7. Acknowledgements
  8. References

Analysis of all words

We contrasted activation for all words to the baseline condition. The most dominant activation peaks occurred in the left hemisphere, i.e. in the left fusiform, precentral, middle temporal and inferior frontal gyrus (Table 1). Table 2 includes the coordinates of the most dominant peak voxels that showed negative correlation with Frequency across all words (i.e. action-related and visually related words combined). The main areas modulated by Frequency were located in the left and right inferior frontal cortex and left fusiform cortex. Splitting the whole stimulus set into subcategories (action- and visually related words in our case) is meant to increase sensitivity for detecting effects that are specific to these categories, but also means reducing statistical power for the analysis of effects that are characteristic for the whole stimulus set (all words). Therefore, this study focused primarily on category-specific effects of word frequency. The categories targeted here are action- and visually related words; a more detailed discussion of the results for the all word analysis will be presented elsewhere.

Effects of semantic variables

The most significant correlation between Imageability and brain activation occurred in the left fusiform gyrus, and in an almost symmetrical right hemispheric area (Fig. 1 and Table 1). Both of these peaks fell in the vicinity (∼10 mm) of the mean coordinates computed from Chao et al. (1999). A t-test on parameter estimates for these peak voxels in the left and right hemisphere did not reveal a significant difference (t20 = −1.5, P > 0.1).

Action-relatedness correlated positively with brain activation in the left middle temporal gyrus and left superior temporal gyrus, near the corresponding action-related areas reported by Chao et al. (1999). Interestingly, the peak in the left middle temporal gyrus was approximately 10 mm away from the location at which Davis et al. (2004) reported positive correlation with action-relatedness. SVC analysis around a symmetrical location in the right temporal cortex revealed a marginally significant activation near the right superior temporal gyrus. A t-test comparing parameter estimates between these peak voxels in the left and right hemisphere for Action-relatedness did not reveal a significant difference (t20 = 0.77, P > 0.4).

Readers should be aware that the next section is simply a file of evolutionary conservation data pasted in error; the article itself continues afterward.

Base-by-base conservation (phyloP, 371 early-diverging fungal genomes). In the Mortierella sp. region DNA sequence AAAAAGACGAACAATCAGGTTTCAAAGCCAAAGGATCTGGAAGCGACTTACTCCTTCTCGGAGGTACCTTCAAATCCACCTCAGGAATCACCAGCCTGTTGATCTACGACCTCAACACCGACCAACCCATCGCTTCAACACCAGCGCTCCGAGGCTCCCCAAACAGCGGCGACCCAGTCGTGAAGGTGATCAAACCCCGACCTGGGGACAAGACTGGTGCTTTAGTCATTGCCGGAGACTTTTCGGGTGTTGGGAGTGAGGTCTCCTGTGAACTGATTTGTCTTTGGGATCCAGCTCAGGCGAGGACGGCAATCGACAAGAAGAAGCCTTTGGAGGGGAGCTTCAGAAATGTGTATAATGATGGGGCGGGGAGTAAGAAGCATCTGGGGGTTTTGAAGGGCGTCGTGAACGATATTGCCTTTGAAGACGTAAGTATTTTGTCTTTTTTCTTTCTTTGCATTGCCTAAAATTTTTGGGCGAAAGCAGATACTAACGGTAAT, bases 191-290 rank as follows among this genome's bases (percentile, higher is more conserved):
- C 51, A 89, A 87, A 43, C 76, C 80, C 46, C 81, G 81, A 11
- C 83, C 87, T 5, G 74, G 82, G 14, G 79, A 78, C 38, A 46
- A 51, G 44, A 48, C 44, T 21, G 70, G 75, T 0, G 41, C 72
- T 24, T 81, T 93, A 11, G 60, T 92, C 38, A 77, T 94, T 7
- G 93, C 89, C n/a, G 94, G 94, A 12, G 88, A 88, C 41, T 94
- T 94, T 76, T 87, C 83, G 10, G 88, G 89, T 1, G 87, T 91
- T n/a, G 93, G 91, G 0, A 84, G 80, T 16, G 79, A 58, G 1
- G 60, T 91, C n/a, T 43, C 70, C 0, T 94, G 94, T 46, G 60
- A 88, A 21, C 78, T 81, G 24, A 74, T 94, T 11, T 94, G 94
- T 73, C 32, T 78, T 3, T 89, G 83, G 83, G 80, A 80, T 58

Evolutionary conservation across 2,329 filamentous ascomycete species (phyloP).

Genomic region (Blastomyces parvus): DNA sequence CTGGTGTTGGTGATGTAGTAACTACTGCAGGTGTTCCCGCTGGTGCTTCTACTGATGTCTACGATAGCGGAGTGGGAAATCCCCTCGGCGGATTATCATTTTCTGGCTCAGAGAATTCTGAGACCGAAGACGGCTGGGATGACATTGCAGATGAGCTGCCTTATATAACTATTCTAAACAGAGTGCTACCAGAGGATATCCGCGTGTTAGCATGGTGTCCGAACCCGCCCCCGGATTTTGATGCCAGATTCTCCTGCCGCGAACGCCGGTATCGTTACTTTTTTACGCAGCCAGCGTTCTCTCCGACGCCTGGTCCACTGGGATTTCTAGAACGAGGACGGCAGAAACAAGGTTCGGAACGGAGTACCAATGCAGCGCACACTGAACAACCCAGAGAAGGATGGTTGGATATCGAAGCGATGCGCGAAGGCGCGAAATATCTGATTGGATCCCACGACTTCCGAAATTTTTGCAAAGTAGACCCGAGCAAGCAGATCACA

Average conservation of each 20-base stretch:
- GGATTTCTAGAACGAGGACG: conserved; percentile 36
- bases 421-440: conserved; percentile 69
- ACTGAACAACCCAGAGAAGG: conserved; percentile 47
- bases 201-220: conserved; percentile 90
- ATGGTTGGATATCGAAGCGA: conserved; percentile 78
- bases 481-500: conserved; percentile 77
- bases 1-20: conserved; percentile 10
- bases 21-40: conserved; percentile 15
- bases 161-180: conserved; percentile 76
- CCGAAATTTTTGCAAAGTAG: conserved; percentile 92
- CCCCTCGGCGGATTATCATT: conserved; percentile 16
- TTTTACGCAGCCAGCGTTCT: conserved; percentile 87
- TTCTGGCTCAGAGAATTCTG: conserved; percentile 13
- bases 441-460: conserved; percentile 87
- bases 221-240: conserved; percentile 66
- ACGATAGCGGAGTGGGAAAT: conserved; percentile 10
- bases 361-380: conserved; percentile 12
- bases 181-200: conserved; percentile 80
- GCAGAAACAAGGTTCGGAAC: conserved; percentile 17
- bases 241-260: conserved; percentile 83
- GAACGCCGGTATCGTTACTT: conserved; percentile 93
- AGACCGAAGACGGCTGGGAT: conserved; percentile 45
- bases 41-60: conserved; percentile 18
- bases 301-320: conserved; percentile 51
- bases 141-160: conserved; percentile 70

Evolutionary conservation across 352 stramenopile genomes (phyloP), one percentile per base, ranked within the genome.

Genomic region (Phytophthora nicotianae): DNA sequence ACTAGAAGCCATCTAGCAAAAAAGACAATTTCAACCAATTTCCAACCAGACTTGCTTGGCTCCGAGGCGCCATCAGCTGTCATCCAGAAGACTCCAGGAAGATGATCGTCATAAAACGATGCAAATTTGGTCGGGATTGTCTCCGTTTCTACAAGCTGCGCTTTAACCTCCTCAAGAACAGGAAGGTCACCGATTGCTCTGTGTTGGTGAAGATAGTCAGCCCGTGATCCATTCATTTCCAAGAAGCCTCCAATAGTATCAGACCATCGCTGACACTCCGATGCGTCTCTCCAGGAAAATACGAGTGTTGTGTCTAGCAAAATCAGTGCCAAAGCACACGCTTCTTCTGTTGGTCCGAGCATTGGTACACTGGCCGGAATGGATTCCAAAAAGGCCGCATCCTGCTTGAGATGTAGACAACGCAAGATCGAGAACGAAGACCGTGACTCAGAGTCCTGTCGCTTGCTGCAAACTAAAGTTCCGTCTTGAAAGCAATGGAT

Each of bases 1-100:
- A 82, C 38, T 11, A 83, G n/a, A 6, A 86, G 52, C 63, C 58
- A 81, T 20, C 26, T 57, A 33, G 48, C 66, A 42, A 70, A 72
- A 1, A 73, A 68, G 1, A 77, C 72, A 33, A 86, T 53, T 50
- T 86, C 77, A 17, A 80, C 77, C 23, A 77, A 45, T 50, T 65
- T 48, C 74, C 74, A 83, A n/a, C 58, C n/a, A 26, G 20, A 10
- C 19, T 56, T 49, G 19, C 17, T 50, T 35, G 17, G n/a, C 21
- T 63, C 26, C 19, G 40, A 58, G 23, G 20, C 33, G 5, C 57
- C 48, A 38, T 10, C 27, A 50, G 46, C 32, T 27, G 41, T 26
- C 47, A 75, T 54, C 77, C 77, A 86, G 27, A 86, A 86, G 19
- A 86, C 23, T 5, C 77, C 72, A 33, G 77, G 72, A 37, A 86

Further activation for Action-relatedness was found in a premotor area of the left middle frontal gyrus, i.e. an area corresponding to the dominant hand. It was located approximately 12 mm from the left dorsolateral activation spot related to finger movements reported in Hauk et al. (2004). However, although this activation was significant at an uncorrected threshold of P < 0.001, it was only marginally significant in the SVC analysis.

Correlations with Frequency for semantic word categories

In a second analysis step, a multiple regression with separate columns encoding action-related and visually related words was conducted. The peak voxels that showed significant negative correlations with Frequency are listed in Table 2, and the activation peaks rendered on a standard brain surface are shown in Fig. 2. For action words, the most dominant voxel occurred in the left middle temporal gyrus, 10 mm from the peak voxel in the left middle temporal gyrus that correlated significantly with Action-relatedness. Further voxels showing a significant negative correlation with Frequency for action words were found in the left inferior parietal lobe, left inferior and right medial frontal gyrus. The corresponding analysis for visually related words yielded two significant activation spots. The dominant one occurred in the left fusiform gyrus, 8 mm from the Imageability peak voxel in the left fusiform gyrus described above. Another area that showed significant negative correlation with Frequency for visually related words was located in the right middle frontal gyrus.